• I organized all my notes and interview material into folders, both soft copies and hard copies. I kept on adding to the documents whenever I learnt something new during an interview. I used these notes from Day 1 until the final day of the interviews and I don’t think I could have managed without these.

        My treasured interview notes
        My treasured interview notes

        Organized Note Folders on PC
        Organized Note Folders on PC
      • My 60 second elevator speech, also known as the ‘Tell me about yourself’ question,  took me a day to prepare and it was an absolutely worthwhile effort. I included everything that I had accomplished in the last few years and how I improved processes at the previous organization. Make sure you include actual statistics like percentages and numbers (For example: I automated almost 80% of our manual processes using tools like Process Builder and Visual Workflows to improve productivity) in your speech to make it more persuasive and memorable. Interviewers love that.
      • I prepared a list of ‘most commonly asked’ questions, by using questions asked during the actual interviews and by browsing popular career blogs. I spent almost a day or two preparing answers for the most frequently asked behavioral questions because trust me, most of the situations that you faced in the last few years most likely won’t strike you during the interview when there’s tons of random stuff already running through your brain. Same goes for technical questions and an immensely comprehensive list of such questions can be found on David’s site.
      • I jotted down the three biggest implementation projects that I had worked on and included every minute detail in the write-up to ensure that I didn’t forget any of it during the interview.
      • I went through Trailhead to make sure that I got the basics covered. Even though I assumed that I was an expert in certain areas of the Salesforce CRM, I always managed to learn a new thing or two when doing the Trails, be it a beginner or intermediate or advanced trail.
      • I thoroughly researched each prospective employer before the interview and made sure that I knew everything about what they did, how big they were, their products, the leadership and a lot more. I made notes for these as well. I did a company specific interview preparation for every company that I interviewed with.
      • And last but not the least, I ensured that I was meticulously well versed with each and every detail on my resume and wasn’t caught off-guard by anything that I hadn’t looked at in the past few years.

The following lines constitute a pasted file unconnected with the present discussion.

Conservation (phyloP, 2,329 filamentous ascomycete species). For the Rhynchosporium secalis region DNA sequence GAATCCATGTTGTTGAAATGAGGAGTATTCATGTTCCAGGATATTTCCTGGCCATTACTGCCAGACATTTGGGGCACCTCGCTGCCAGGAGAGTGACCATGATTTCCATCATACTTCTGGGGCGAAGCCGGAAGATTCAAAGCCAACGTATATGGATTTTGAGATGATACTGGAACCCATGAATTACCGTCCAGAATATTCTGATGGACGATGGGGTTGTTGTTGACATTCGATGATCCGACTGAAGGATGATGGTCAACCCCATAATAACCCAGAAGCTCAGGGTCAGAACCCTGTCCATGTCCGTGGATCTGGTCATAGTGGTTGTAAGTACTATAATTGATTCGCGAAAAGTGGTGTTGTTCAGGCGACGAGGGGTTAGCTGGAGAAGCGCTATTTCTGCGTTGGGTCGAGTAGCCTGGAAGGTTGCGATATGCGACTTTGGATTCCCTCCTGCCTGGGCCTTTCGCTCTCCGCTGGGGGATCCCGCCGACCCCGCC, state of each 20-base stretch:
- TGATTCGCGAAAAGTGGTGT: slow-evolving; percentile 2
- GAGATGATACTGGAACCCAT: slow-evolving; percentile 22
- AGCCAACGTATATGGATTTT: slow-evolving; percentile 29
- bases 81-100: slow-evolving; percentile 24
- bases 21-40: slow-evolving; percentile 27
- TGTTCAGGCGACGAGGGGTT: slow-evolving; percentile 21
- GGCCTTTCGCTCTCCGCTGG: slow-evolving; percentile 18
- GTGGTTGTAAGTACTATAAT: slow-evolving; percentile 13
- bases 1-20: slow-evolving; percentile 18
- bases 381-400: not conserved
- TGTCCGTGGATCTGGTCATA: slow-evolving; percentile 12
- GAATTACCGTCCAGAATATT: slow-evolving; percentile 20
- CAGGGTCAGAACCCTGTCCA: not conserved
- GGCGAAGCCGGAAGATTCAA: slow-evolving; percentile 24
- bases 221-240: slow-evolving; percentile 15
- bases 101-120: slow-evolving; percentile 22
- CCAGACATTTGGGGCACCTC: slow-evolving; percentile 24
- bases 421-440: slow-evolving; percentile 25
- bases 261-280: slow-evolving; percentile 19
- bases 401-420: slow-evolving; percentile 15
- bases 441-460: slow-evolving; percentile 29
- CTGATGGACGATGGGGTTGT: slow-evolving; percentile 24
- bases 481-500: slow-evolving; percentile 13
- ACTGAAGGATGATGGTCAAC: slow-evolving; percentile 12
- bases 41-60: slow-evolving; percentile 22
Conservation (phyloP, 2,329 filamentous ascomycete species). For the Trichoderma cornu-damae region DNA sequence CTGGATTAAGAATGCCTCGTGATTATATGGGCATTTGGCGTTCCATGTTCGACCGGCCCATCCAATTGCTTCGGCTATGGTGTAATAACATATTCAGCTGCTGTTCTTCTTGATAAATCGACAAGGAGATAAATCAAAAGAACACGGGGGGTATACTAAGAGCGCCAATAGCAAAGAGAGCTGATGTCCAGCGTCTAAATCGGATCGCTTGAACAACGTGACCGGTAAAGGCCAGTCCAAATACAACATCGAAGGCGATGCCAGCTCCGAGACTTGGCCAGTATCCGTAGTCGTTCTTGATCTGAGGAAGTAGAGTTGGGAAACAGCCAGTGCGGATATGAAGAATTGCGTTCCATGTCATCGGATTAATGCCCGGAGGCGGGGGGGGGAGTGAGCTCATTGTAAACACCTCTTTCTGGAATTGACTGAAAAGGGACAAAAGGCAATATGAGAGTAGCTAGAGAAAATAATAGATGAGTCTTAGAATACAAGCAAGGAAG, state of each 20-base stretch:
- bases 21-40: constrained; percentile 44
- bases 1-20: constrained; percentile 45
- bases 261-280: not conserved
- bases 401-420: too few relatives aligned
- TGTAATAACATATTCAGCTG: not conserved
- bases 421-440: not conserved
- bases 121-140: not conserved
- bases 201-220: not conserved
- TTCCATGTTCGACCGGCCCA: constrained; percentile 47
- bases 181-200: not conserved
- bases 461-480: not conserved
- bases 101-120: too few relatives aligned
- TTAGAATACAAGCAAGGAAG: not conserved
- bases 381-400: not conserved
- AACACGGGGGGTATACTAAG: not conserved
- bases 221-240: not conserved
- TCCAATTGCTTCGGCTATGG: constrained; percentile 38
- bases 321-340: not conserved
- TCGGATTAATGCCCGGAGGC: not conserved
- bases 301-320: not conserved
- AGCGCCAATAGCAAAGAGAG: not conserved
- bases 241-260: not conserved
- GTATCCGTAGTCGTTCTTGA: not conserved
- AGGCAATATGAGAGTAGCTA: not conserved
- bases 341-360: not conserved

By the end of the interview process, I had 210 pages of printed material that I had customarily skimmed through before every interview. I had an estimated 50-60% of my later interviews figured out after taking the first few  in terms of questions being asked and the employer’s expectations of me. All of this printed material is my treasured invaluable possession that I would most probably be needing again, if I ever look for a job in the future. Thanks to the above ingredients in my line of action because of which I had four different job offers to choose from. I went with the one that most closely fulfilled my expectations of the dream job that I had been craving to find all this time. I withdrew my application for four other ongoing interviews. Based on my experience, here are the key takeaways that you could and should utilize for your dream job search:

  1. If you are new to the Salesforce job market, find a mentor or other experienced/knowledgeable folks who can offer their expert advice and assist you during the process.
  2. Set a deadline, promise yourself that you will find a job within a particular timeframe and get started with preparing a line of action.
  3. Make notes for everything new that you learn and deem worth remembering. Store and organize them in order to make your life easier when the interview process begins.
  4. Get the certifications! It will help you get shortlisted among a plentiful of other candidates applying for the same job and also boost your confidence to a great extent.
  5. If possible, spend at least 15-30 minutes on the Success Community or Salesforce Stack Exchange everyday depending upon your desired career path (administrator or developer). I can promise that you will learn something new either from researching answers that you want to post or via someone else’s answers. If you can make it to the top 15, even better since you get that needed exposure and recognition which will be extra beneficial during the interview process.
  6. And finally, give it your best , be confident of your skills and do not stress too much about getting the job. You will be a crackerjack once you have appeared for one to two interviews! During those times of anxiety and unwanted nervousness, I used to tell myself ‘Hey, I am here to display my approach towards solving complex problems and providing the best solutions, nothing more, nothing less. If these guys don’t hire me, someone else will’. And as lame as it may sound, it did help. If you aren’t able to get through an interview, do not be disheartened or baffled and continue your quest by getting even more awesome and experienced at this process. I couldn’t get across the first stage of my first interview back in July 2015 but there was no looking back and I would encourage you to not feel daunted either. Ever!

Salesforce job market has seen a big boom in the last few years and will hopefully continue to flourish even further in the future. Now is a good time to embark on your job preparation/search journey and grab that Salesforce role which you have always longed for. Also, please feel free to contact me for any job related questions or help and I will be glad to assist in any way possible. Believe in yourself, give it all you can and I really hope that you are a success story in-waiting!

Good luck with your goals and stay tuned for another post focusing on preparing for a Salesforce developer interview.